The murder of an Italian grandmother in her restaurant kitchen sets more than spaghetti sauce simmering, as two rival immigrant families juggle the demands of cooking, love, and an Italian crime syndicate.
Hugh's road to Catholicism gets detoured by word of a murder. Phryne and Jack soon become embroiled in a family feud between hot-headed Italian restaurateurs with a history of grievances that include arson, forbidden love, stolen recipes, and unsolved murders. As Jack, having previously dealt with these two families, imposes a truce during his new investigation, Dot uses her clout to adjust a tenet of the church that Hugh finds most appealing.Written by
Two characters claim to have gone to see "an Al Jolson movie" but never mention any by name. As action of Murder & Mozzarella takes place in the later part of 1929 - and dismissing New York Nights, in which Al Jolson only had a cameo (along with Mammy's Boy (1923) which was only a film short) - the possibilities can only be, in reverse order: Say It with Songs (released in 1928), The Singing Fool (1927) or The Jazz Singer (1923). See more »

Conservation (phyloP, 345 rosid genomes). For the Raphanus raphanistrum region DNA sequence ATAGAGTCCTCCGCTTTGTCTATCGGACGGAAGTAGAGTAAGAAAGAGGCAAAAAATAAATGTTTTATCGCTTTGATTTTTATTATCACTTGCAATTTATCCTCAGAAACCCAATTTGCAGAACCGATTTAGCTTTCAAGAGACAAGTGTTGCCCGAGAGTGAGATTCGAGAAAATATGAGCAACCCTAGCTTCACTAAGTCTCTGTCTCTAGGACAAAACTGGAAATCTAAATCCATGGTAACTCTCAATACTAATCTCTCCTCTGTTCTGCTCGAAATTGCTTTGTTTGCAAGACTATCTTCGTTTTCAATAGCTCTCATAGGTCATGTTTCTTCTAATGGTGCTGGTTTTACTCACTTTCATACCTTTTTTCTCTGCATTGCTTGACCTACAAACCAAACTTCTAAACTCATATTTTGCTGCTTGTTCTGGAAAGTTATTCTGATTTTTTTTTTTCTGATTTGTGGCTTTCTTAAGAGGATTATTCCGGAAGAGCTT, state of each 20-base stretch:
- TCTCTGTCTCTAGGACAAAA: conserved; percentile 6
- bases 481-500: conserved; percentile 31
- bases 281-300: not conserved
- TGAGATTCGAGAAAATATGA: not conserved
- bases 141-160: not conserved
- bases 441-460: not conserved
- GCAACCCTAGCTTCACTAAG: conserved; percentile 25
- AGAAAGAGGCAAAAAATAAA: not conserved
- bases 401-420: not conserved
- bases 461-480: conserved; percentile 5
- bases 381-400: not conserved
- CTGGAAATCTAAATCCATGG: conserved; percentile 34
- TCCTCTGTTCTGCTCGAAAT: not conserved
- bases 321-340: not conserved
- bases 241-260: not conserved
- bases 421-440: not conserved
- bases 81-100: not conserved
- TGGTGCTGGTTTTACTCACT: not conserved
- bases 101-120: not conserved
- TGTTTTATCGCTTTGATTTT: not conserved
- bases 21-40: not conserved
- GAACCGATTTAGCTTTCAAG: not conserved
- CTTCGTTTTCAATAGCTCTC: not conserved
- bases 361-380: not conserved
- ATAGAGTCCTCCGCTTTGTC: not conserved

The name of actress Louisa Mignone appears correctly in the closing credits, but in the opening credits it appears as "Louise Mignone" with an E rather than an A. See more »
[converting Hugh to Catholicism]
Do you have any questions?
Um, just... just one, uh, on this page where it talks about the Catholic family.
Yes, the family is very important to our faith.
Yes, but it says here, "a wife must in all things obey her husband."
[as Dot takes the book and looks at it]
That's... not... a mistake?
No. That is one of the central tenets to our church's teachings. After all, Eve was created from Adam's rib in order to serve him. Do you have a different view, young man...
[...] See more »
La Donna é Mobile
from "Rigoletto" (uncredited)
Composed by Giuseppe Verdi See more »